San Diego State pulled off a last-minute rally in regulation to force overtime behind key threes from Trey Kell and Aqeel Quinn. The Aztecs didn't have a second comeback in them for overtime.  

A- — Old Dominion

In its star-studded backcourt, Sun Belt favorite Georgia State features NBA prospect R.J. Hunter, Kentucky transfer Ryan Harrow and Louisville transfer Kevin Ware. Somehow, however, the Panthers didn't have the best guard on the floor when they faced Old Dominion on Wednesday night.

That honor went to Old Dominion's Trey Freeman, who lit up Georgia State for 19 of his 21 points in the second half and overtime. The junior guard was at his best when it mattered most, scoring 10 points in the final 3:44 of regulation and overtime to lift the Monarchs to a 58-54 win.

Old Dominion's victory further solidifies the Monarchs as both a threat to make the NCAA tournament and a Conference USA contender alongside UTEP and Louisiana Tech. At 8-1 with victories against LSU, VCU and Richmond and a lone loss to Illinois State, the Monarchs are in excellent position five weeks into the year.

B — NC State

One of the downsides to the way Tennessee traps and presses defensively is that the Vols will often leave shooters free. On Wednesday night, NC State's Ralston Turner made them pay.

The senior guard finished with a career-best eight 3-pointers including one impossibly deep shot late in the second half that drained any remaining drama from NC State's 83-72 home win. Turner went 9 of 18 from the field and sank 7 of 8 free throws to post his first-ever 30-point game.

A combined 53 points from Turner and fellow guard Trevor Lacey ensured that NC State wouldn't suffer its first losing streak this season and that Tennessee wouldn't build momentum. The Wolfpack had just suffered a bad one-point home loss to Wofford. The Vols had just posted their most impressive win of the season over Butler.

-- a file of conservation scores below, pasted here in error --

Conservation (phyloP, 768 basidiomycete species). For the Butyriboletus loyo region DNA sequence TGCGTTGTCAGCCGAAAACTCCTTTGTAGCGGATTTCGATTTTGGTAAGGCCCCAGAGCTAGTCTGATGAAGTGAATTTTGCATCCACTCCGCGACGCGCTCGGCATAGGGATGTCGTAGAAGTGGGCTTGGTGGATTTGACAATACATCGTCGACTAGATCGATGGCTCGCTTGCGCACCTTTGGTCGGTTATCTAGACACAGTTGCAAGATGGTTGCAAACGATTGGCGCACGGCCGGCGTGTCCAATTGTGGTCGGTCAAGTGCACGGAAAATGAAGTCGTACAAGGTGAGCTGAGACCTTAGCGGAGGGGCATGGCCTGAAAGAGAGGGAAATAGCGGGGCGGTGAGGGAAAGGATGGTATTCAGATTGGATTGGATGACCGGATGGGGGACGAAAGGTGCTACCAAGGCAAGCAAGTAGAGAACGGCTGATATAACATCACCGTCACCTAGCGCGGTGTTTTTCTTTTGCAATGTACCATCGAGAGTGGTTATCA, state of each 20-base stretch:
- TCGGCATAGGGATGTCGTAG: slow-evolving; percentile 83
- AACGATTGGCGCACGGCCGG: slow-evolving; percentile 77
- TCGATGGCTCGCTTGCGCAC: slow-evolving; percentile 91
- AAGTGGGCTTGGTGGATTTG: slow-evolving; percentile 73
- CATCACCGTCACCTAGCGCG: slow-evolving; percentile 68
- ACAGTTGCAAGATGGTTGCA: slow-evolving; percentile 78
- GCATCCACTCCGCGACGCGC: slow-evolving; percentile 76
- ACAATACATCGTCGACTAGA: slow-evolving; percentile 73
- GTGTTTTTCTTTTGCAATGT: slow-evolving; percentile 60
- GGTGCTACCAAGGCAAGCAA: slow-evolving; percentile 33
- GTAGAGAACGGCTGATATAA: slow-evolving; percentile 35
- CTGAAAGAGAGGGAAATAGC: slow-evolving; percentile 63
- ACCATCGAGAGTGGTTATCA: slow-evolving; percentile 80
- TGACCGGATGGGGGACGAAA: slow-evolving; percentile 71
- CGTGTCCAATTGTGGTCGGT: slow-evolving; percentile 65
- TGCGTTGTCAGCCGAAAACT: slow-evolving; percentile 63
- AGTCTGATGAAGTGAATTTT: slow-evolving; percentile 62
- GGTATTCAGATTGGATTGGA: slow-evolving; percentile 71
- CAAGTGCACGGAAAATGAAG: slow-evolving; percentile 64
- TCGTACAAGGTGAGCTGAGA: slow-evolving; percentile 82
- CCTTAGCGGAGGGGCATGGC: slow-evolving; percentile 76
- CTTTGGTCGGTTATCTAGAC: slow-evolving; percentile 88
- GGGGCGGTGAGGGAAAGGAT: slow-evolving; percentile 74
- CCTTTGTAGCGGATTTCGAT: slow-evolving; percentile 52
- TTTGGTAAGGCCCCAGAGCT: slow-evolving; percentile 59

D- — Houston

The return of heralded point guard L.J. Rose did not have the impact Houston expected. The former Baylor transfer went scoreless with four assists and six turnovers in his debut as the Cougars lost to hapless Arkansas Pine Bluff 61-56 in overtime.

Marcel Mosley scored 33 points to help Arkansas Pine Bluff (2-8) open a 16-point second-half lead. Houston rallied to force overtime behind Jherrod Stiggers and LeRon Barnes, but the Cougars fell behind again in overtime and didn't have a second surge in them.

It was Houston's first loss since a Nov. 25 rout at the hands of Harvard, however, it validated the notion that the Cougars' 5-1 start was more a product of their schedule than anything else. The five teams Houston has beaten so far in Kelvin Sampson's debut season are Murray State, Morgan State, Texas Pan-American, Abilene Christian and Houston Baptist.


• San Francisco transfer Cody Doolin looked awfully comfortable facing onetime league rival Portland on Wednesday night. The UNLV pont guard forced overtime with a deft pass to Dwayne Morgan for a game-tying layup at the buzzer. Then he won the game for the Rebels with a last-second layup of his own in overtime, turning down a dribble handoff, spinning into the paint and scoring off the glass to give UNLV a 75-73 win. Doolin finished with 15 points, 3 assists and 0 turnovers.

• Falling to Tulane, TCU and Oregon State wasn't great for Mississippi State. Extending that losing streak to four with a 67-55 defeat at the hands of Arkansas State was even worse. The Red Wolves' previous game against a power conference foe? An 87-46 shellacking at Purdue.

• Central Michigan improved to 7-1 at Northwestern's expense, beating the Wildcats 80-67 in Evanston. Braylon Rayson scored 19 points to lead the Chippewas.

An otherwise satisfying victory over Eastern Michigan turned scary for Michigan State when Branden Dawson fell hard to the floor attempting a tip dunk and braced the impact to his tailbone with his left wrist. The official diagnosis is a badly sprained left wrist, but the senior forward will undergo further tests on Thursday.

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Author: Jeff Eisenberg